When toddlers attack

Sunday, December 25, 2011

Bon nadal

The morning is done... the gifts are open.  Last night's tamales are vanished and the turkey is preparing to go in the oven.
All baby-themed gifts.
Last night we told two more friends, our neighbors -- they also said they were thrilled, but didn't offer to babysit.  Pity, and they live so close...

My half-sister spent Christmas Eve and morning with us and just headed to LAX to fly to the Bay Area to spend the rest of the holiday with my other half-sister.  She knew about our India adventure and the purpose behind it, but didn't know we were expecting twins.  She said she's excited at the prospect of being an aunt again (my other sister's kids are just four years younger than me).  I offered to send the twins to stay with her in Manhattan for, oh, the next five years or so.  She said she doesn't want to be an aunt THAT badly.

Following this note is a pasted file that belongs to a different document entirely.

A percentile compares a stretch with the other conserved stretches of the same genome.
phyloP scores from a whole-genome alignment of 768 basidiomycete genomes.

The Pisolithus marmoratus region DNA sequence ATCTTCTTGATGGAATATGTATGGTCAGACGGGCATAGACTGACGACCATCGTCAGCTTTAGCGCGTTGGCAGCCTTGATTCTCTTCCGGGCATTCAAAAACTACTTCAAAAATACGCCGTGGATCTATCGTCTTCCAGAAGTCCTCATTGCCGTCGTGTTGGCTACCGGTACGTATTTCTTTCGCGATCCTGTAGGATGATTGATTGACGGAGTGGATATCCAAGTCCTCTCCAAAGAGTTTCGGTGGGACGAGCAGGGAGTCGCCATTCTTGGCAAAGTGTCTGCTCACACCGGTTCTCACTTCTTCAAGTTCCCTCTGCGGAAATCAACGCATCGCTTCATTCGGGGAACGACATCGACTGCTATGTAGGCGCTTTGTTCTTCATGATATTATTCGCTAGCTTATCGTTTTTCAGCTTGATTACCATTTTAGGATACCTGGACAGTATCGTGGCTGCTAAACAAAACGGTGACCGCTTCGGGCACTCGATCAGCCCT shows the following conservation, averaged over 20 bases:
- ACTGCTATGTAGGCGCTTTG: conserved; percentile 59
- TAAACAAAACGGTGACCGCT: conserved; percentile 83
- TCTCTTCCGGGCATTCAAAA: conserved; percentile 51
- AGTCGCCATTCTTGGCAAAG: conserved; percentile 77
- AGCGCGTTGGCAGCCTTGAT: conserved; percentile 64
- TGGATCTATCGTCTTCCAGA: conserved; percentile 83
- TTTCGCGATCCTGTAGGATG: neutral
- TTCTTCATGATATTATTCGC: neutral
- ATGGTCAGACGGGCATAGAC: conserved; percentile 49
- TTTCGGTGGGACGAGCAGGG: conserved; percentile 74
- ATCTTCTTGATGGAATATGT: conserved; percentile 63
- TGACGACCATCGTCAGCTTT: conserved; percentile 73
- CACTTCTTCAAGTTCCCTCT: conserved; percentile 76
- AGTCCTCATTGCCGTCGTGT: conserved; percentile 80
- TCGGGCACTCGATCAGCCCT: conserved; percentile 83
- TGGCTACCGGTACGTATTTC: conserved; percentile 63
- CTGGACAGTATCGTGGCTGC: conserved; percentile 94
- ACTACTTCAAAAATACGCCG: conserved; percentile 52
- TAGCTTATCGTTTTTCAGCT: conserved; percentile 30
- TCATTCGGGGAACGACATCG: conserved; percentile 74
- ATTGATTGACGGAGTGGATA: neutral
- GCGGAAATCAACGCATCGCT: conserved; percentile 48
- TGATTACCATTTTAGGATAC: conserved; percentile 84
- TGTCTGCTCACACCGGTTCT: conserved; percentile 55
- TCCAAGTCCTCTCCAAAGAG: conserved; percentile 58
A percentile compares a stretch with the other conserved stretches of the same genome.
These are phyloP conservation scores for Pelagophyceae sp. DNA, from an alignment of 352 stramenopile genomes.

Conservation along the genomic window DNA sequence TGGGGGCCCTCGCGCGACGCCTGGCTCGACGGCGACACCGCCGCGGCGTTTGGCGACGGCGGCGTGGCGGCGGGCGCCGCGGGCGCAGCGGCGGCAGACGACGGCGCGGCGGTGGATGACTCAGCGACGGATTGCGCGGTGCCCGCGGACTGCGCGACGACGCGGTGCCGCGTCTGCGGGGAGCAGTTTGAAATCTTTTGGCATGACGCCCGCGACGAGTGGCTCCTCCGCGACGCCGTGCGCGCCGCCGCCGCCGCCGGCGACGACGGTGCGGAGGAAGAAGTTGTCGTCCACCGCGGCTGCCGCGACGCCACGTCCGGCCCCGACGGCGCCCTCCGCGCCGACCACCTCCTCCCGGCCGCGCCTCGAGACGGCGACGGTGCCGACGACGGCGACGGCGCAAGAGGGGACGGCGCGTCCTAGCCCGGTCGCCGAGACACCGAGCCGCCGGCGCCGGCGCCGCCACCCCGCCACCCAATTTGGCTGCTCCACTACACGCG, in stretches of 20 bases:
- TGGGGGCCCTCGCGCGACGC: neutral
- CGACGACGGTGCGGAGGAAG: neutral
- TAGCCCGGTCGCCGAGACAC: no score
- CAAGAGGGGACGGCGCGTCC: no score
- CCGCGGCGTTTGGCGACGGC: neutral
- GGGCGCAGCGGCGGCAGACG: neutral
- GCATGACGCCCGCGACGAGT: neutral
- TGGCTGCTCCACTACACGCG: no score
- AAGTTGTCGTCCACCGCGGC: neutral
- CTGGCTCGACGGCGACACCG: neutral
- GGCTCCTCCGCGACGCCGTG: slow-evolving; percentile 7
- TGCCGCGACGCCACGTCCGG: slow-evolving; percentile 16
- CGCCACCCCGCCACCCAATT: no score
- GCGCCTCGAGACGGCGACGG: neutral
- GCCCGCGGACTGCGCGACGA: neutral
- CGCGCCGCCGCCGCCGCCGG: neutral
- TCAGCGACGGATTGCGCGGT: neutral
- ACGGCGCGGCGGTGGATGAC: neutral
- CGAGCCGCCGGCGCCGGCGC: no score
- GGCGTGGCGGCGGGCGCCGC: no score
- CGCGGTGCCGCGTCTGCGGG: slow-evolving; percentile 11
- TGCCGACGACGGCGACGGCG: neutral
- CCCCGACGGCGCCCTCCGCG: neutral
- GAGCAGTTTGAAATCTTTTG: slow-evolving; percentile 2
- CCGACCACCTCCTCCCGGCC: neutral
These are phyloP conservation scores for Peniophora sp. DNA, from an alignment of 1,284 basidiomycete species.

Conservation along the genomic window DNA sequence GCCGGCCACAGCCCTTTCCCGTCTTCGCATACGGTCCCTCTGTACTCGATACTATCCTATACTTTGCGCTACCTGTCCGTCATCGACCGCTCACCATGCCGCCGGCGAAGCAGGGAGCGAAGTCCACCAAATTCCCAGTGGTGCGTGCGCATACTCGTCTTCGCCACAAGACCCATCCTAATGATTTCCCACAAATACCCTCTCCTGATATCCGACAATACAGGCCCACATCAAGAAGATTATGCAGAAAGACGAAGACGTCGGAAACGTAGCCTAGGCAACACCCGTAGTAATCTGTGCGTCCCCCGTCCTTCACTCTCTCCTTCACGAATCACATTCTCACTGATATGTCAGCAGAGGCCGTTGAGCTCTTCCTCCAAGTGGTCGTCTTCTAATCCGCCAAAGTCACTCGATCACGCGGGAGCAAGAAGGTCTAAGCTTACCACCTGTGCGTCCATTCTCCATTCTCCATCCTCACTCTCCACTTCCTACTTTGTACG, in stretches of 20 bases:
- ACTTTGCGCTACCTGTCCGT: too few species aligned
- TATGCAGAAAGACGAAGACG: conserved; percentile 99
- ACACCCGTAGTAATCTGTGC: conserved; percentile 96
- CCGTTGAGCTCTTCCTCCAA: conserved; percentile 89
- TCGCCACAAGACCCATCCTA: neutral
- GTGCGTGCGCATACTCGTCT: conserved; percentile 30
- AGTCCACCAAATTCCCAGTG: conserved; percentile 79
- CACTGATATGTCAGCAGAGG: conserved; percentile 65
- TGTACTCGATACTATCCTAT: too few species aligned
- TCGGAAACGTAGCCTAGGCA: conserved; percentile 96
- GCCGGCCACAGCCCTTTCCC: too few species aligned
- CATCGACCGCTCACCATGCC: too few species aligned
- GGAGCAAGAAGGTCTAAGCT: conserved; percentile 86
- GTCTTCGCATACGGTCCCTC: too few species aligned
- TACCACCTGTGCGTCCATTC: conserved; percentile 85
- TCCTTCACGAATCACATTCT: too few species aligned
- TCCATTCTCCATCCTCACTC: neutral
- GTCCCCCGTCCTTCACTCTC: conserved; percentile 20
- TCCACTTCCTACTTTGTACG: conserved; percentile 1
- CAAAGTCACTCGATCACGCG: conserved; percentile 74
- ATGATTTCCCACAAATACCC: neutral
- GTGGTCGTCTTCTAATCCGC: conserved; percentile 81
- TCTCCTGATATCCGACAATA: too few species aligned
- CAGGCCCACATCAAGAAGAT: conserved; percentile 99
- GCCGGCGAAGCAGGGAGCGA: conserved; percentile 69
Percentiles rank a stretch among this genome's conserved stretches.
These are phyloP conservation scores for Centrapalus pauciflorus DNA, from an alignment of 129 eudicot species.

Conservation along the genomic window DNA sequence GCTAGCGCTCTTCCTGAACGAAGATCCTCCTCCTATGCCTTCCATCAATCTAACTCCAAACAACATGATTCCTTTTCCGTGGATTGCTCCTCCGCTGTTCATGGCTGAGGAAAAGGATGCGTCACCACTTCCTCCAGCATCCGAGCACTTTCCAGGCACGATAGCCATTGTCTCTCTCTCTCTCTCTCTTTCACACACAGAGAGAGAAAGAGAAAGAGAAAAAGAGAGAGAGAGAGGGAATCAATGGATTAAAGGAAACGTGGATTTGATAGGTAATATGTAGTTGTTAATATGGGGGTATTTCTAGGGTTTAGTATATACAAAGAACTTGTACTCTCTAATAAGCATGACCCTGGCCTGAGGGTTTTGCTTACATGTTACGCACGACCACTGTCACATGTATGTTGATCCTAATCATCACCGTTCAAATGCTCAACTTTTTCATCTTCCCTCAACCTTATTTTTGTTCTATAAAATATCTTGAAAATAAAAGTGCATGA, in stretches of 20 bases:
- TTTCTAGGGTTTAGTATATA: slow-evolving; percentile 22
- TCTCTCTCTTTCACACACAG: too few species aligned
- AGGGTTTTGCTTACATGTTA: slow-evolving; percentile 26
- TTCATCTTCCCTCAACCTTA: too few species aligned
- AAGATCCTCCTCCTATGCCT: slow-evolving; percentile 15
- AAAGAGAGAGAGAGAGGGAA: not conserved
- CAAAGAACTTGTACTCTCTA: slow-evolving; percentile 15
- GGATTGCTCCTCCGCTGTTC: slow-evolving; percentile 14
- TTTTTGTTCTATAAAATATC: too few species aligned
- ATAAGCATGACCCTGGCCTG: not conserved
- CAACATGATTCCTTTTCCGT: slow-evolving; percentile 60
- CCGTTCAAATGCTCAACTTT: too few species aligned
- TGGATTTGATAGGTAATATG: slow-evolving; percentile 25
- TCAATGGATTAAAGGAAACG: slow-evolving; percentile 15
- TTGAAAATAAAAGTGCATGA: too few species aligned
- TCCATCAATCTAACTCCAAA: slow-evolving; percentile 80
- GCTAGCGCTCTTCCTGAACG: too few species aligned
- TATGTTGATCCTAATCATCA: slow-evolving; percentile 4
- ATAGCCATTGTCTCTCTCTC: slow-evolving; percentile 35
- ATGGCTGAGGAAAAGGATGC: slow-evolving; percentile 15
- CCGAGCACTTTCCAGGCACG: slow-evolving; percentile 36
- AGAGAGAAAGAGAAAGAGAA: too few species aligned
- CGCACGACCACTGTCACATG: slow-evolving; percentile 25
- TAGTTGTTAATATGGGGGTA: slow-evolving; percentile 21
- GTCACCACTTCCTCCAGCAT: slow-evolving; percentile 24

Someone's had enough of the holidays...

Argos is quiet and subdued this morning.  We think he has a bread hangover after eating an entire loaf of sourdough destined for the turkey dressing.  Or maybe it's just that he knows I'm posting un-dobermanly photos of him.

Note the Californian touches
Wherever you're celebrating and whatever your celebrating, I hope this has been a happy and fulfilling holiday season, and I wish you the best for 2012.

Thursday, December 22, 2011

חלק שני - The reveal

I'll tell you a dirty little secret.  Keep it quiet, okay? 

Here it is:  I love Christmas.